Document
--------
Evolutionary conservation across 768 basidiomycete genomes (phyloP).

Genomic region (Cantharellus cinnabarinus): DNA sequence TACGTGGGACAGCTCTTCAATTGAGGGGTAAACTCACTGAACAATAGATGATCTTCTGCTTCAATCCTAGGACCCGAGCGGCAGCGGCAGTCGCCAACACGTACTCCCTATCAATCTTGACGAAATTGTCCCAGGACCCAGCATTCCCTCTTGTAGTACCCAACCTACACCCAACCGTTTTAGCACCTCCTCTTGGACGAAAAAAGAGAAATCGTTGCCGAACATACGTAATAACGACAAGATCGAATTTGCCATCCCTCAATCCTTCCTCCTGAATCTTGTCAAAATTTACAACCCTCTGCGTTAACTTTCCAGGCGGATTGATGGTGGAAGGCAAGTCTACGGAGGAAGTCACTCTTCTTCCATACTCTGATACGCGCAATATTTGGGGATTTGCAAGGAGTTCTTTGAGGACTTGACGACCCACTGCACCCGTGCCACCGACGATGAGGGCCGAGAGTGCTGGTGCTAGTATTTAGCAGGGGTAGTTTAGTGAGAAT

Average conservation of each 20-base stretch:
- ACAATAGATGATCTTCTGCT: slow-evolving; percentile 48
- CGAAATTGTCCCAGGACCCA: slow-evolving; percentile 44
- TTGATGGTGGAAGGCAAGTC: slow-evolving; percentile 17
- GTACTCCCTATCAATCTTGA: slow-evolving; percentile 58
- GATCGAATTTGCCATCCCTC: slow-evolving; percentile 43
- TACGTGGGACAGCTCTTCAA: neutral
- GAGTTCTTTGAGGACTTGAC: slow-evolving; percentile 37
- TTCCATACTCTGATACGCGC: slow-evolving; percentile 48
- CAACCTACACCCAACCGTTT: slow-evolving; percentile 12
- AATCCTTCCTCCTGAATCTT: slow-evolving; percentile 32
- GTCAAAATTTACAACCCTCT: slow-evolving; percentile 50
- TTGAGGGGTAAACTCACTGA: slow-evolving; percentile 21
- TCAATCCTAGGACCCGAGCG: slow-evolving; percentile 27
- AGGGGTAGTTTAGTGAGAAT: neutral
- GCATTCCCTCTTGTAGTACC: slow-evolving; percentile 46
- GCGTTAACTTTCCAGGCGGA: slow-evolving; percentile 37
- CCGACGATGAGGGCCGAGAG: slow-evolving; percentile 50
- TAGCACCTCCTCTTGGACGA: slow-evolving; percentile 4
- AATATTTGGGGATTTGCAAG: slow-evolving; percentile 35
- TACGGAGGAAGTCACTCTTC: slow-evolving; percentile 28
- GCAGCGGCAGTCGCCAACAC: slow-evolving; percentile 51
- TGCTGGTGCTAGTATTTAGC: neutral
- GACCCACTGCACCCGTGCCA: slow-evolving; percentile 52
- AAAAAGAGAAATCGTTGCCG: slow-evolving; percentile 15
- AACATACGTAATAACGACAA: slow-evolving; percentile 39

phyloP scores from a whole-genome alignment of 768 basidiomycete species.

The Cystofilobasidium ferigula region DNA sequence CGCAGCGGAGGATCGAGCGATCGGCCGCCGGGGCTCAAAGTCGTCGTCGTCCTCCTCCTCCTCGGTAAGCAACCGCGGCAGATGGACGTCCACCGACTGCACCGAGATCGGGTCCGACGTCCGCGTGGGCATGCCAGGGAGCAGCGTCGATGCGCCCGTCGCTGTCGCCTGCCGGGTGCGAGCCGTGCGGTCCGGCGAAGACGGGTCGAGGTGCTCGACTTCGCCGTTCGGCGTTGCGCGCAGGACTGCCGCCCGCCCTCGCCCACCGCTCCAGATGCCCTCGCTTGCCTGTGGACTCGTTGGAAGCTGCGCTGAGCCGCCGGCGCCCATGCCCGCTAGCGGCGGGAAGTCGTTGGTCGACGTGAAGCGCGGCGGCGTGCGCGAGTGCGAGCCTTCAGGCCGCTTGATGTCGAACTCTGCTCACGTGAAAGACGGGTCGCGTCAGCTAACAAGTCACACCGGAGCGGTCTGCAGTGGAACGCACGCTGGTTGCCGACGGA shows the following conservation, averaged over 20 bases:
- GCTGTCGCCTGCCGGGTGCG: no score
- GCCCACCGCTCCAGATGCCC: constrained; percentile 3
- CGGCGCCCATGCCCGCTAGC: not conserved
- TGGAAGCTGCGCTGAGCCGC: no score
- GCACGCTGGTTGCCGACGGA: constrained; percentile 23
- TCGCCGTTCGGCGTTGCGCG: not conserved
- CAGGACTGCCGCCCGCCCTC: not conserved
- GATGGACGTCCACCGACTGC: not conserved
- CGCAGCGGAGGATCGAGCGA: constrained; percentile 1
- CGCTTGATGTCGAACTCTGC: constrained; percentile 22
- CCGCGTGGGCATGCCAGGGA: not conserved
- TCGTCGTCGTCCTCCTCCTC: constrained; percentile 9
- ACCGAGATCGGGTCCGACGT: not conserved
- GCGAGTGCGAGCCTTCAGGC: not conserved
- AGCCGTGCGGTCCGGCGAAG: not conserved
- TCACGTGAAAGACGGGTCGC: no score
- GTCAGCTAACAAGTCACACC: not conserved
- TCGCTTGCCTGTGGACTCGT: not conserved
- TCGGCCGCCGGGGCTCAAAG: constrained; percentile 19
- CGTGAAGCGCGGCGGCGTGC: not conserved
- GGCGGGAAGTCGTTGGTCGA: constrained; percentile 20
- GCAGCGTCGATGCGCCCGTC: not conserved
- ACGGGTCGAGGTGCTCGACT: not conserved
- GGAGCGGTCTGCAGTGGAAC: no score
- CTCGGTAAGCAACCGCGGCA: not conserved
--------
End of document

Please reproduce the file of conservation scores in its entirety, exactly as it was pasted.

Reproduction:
Evolutionary conservation across 768 basidiomycete genomes (phyloP).

Genomic region (Cantharellus cinnabarinus): DNA sequence TACGTGGGACAGCTCTTCAATTGAGGGGTAAACTCACTGAACAATAGATGATCTTCTGCTTCAATCCTAGGACCCGAGCGGCAGCGGCAGTCGCCAACACGTACTCCCTATCAATCTTGACGAAATTGTCCCAGGACCCAGCATTCCCTCTTGTAGTACCCAACCTACACCCAACCGTTTTAGCACCTCCTCTTGGACGAAAAAAGAGAAATCGTTGCCGAACATACGTAATAACGACAAGATCGAATTTGCCATCCCTCAATCCTTCCTCCTGAATCTTGTCAAAATTTACAACCCTCTGCGTTAACTTTCCAGGCGGATTGATGGTGGAAGGCAAGTCTACGGAGGAAGTCACTCTTCTTCCATACTCTGATACGCGCAATATTTGGGGATTTGCAAGGAGTTCTTTGAGGACTTGACGACCCACTGCACCCGTGCCACCGACGATGAGGGCCGAGAGTGCTGGTGCTAGTATTTAGCAGGGGTAGTTTAGTGAGAAT

Average conservation of each 20-base stretch:
- ACAATAGATGATCTTCTGCT: slow-evolving; percentile 48
- CGAAATTGTCCCAGGACCCA: slow-evolving; percentile 44
- TTGATGGTGGAAGGCAAGTC: slow-evolving; percentile 17
- GTACTCCCTATCAATCTTGA: slow-evolving; percentile 58
- GATCGAATTTGCCATCCCTC: slow-evolving; percentile 43
- TACGTGGGACAGCTCTTCAA: neutral
- GAGTTCTTTGAGGACTTGAC: slow-evolving; percentile 37
- TTCCATACTCTGATACGCGC: slow-evolving; percentile 48
- CAACCTACACCCAACCGTTT: slow-evolving; percentile 12
- AATCCTTCCTCCTGAATCTT: slow-evolving; percentile 32
- GTCAAAATTTACAACCCTCT: slow-evolving; percentile 50
- TTGAGGGGTAAACTCACTGA: slow-evolving; percentile 21
- TCAATCCTAGGACCCGAGCG: slow-evolving; percentile 27
- AGGGGTAGTTTAGTGAGAAT: neutral
- GCATTCCCTCTTGTAGTACC: slow-evolving; percentile 46
- GCGTTAACTTTCCAGGCGGA: slow-evolving; percentile 37
- CCGACGATGAGGGCCGAGAG: slow-evolving; percentile 50
- TAGCACCTCCTCTTGGACGA: slow-evolving; percentile 4
- AATATTTGGGGATTTGCAAG: slow-evolving; percentile 35
- TACGGAGGAAGTCACTCTTC: slow-evolving; percentile 28
- GCAGCGGCAGTCGCCAACAC: slow-evolving; percentile 51
- TGCTGGTGCTAGTATTTAGC: neutral
- GACCCACTGCACCCGTGCCA: slow-evolving; percentile 52
- AAAAAGAGAAATCGTTGCCG: slow-evolving; percentile 15
- AACATACGTAATAACGACAA: slow-evolving; percentile 39

phyloP scores from a whole-genome alignment of 768 basidiomycete species.

The Cystofilobasidium ferigula region DNA sequence CGCAGCGGAGGATCGAGCGATCGGCCGCCGGGGCTCAAAGTCGTCGTCGTCCTCCTCCTCCTCGGTAAGCAACCGCGGCAGATGGACGTCCACCGACTGCACCGAGATCGGGTCCGACGTCCGCGTGGGCATGCCAGGGAGCAGCGTCGATGCGCCCGTCGCTGTCGCCTGCCGGGTGCGAGCCGTGCGGTCCGGCGAAGACGGGTCGAGGTGCTCGACTTCGCCGTTCGGCGTTGCGCGCAGGACTGCCGCCCGCCCTCGCCCACCGCTCCAGATGCCCTCGCTTGCCTGTGGACTCGTTGGAAGCTGCGCTGAGCCGCCGGCGCCCATGCCCGCTAGCGGCGGGAAGTCGTTGGTCGACGTGAAGCGCGGCGGCGTGCGCGAGTGCGAGCCTTCAGGCCGCTTGATGTCGAACTCTGCTCACGTGAAAGACGGGTCGCGTCAGCTAACAAGTCACACCGGAGCGGTCTGCAGTGGAACGCACGCTGGTTGCCGACGGA shows the following conservation, averaged over 20 bases:
- GCTGTCGCCTGCCGGGTGCG: no score
- GCCCACCGCTCCAGATGCCC: constrained; percentile 3
- CGGCGCCCATGCCCGCTAGC: not conserved
- TGGAAGCTGCGCTGAGCCGC: no score
- GCACGCTGGTTGCCGACGGA: constrained; percentile 23
- TCGCCGTTCGGCGTTGCGCG: not conserved
- CAGGACTGCCGCCCGCCCTC: not conserved
- GATGGACGTCCACCGACTGC: not conserved
- CGCAGCGGAGGATCGAGCGA: constrained; percentile 1
- CGCTTGATGTCGAACTCTGC: constrained; percentile 22
- CCGCGTGGGCATGCCAGGGA: not conserved
- TCGTCGTCGTCCTCCTCCTC: constrained; percentile 9
- ACCGAGATCGGGTCCGACGT: not conserved
- GCGAGTGCGAGCCTTCAGGC: not conserved
- AGCCGTGCGGTCCGGCGAAG: not conserved
- TCACGTGAAAGACGGGTCGC: no score
- GTCAGCTAACAAGTCACACC: not conserved
- TCGCTTGCCTGTGGACTCGT: not conserved
- TCGGCCGCCGGGGCTCAAAG: constrained; percentile 19
- CGTGAAGCGCGGCGGCGTGC: not conserved
- GGCGGGAAGTCGTTGGTCGA: constrained; percentile 20
- GCAGCGTCGATGCGCCCGTC: not conserved
- ACGGGTCGAGGTGCTCGACT: not conserved
- GGAGCGGTCTGCAGTGGAAC: no score
- CTCGGTAAGCAACCGCGGCA: not conserved